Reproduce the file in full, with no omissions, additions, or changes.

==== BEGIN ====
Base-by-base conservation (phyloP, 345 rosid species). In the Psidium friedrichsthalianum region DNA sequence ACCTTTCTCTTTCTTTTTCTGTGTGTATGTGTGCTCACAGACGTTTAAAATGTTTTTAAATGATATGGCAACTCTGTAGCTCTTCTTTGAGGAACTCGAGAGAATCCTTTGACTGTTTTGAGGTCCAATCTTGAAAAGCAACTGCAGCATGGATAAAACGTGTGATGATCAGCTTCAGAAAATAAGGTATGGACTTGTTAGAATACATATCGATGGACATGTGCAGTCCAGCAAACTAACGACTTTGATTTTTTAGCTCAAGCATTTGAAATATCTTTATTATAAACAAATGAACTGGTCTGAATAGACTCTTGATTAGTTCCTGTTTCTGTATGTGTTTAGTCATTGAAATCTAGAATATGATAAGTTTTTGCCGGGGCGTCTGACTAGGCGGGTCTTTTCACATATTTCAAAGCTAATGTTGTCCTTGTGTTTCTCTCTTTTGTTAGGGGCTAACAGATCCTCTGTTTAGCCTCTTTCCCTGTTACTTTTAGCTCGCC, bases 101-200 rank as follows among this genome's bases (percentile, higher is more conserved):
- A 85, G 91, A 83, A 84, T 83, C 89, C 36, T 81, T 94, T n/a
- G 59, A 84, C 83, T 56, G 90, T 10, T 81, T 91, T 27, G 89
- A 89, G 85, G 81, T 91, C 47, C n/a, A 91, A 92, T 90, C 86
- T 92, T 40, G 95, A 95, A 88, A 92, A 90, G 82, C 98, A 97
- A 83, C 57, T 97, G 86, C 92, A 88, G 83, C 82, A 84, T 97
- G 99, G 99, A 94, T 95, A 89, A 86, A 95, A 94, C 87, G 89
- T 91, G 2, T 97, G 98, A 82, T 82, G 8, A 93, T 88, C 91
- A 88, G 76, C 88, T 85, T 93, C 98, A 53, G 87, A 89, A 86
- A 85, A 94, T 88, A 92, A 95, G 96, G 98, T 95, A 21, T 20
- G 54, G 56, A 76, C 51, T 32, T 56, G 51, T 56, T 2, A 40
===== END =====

Base-by-base conservation (phyloP, 345 rosid species). In the Psidium friedrichsthalianum region DNA sequence ACCTTTCTCTTTCTTTTTCTGTGTGTATGTGTGCTCACAGACGTTTAAAATGTTTTTAAATGATATGGCAACTCTGTAGCTCTTCTTTGAGGAACTCGAGAGAATCCTTTGACTGTTTTGAGGTCCAATCTTGAAAAGCAACTGCAGCATGGATAAAACGTGTGATGATCAGCTTCAGAAAATAAGGTATGGACTTGTTAGAATACATATCGATGGACATGTGCAGTCCAGCAAACTAACGACTTTGATTTTTTAGCTCAAGCATTTGAAATATCTTTATTATAAACAAATGAACTGGTCTGAATAGACTCTTGATTAGTTCCTGTTTCTGTATGTGTTTAGTCATTGAAATCTAGAATATGATAAGTTTTTGCCGGGGCGTCTGACTAGGCGGGTCTTTTCACATATTTCAAAGCTAATGTTGTCCTTGTGTTTCTCTCTTTTGTTAGGGGCTAACAGATCCTCTGTTTAGCCTCTTTCCCTGTTACTTTTAGCTCGCC, bases 101-200 rank as follows among this genome's bases (percentile, higher is more conserved):
- A 85, G 91, A 83, A 84, T 83, C 89, C 36, T 81, T 94, T n/a
- G 59, A 84, C 83, T 56, G 90, T 10, T 81, T 91, T 27, G 89
- A 89, G 85, G 81, T 91, C 47, C n/a, A 91, A 92, T 90, C 86
- T 92, T 40, G 95, A 95, A 88, A 92, A 90, G 82, C 98, A 97
- A 83, C 57, T 97, G 86, C 92, A 88, G 83, C 82, A 84, T 97
- G 99, G 99, A 94, T 95, A 89, A 86, A 95, A 94, C 87, G 89
- T 91, G 2, T 97, G 98, A 82, T 82, G 8, A 93, T 88, C 91
- A 88, G 76, C 88, T 85, T 93, C 98, A 53, G 87, A 89, A 86
- A 85, A 94, T 88, A 92, A 95, G 96, G 98, T 95, A 21, T 20
- G 54, G 56, A 76, C 51, T 32, T 56, G 51, T 56, T 2, A 40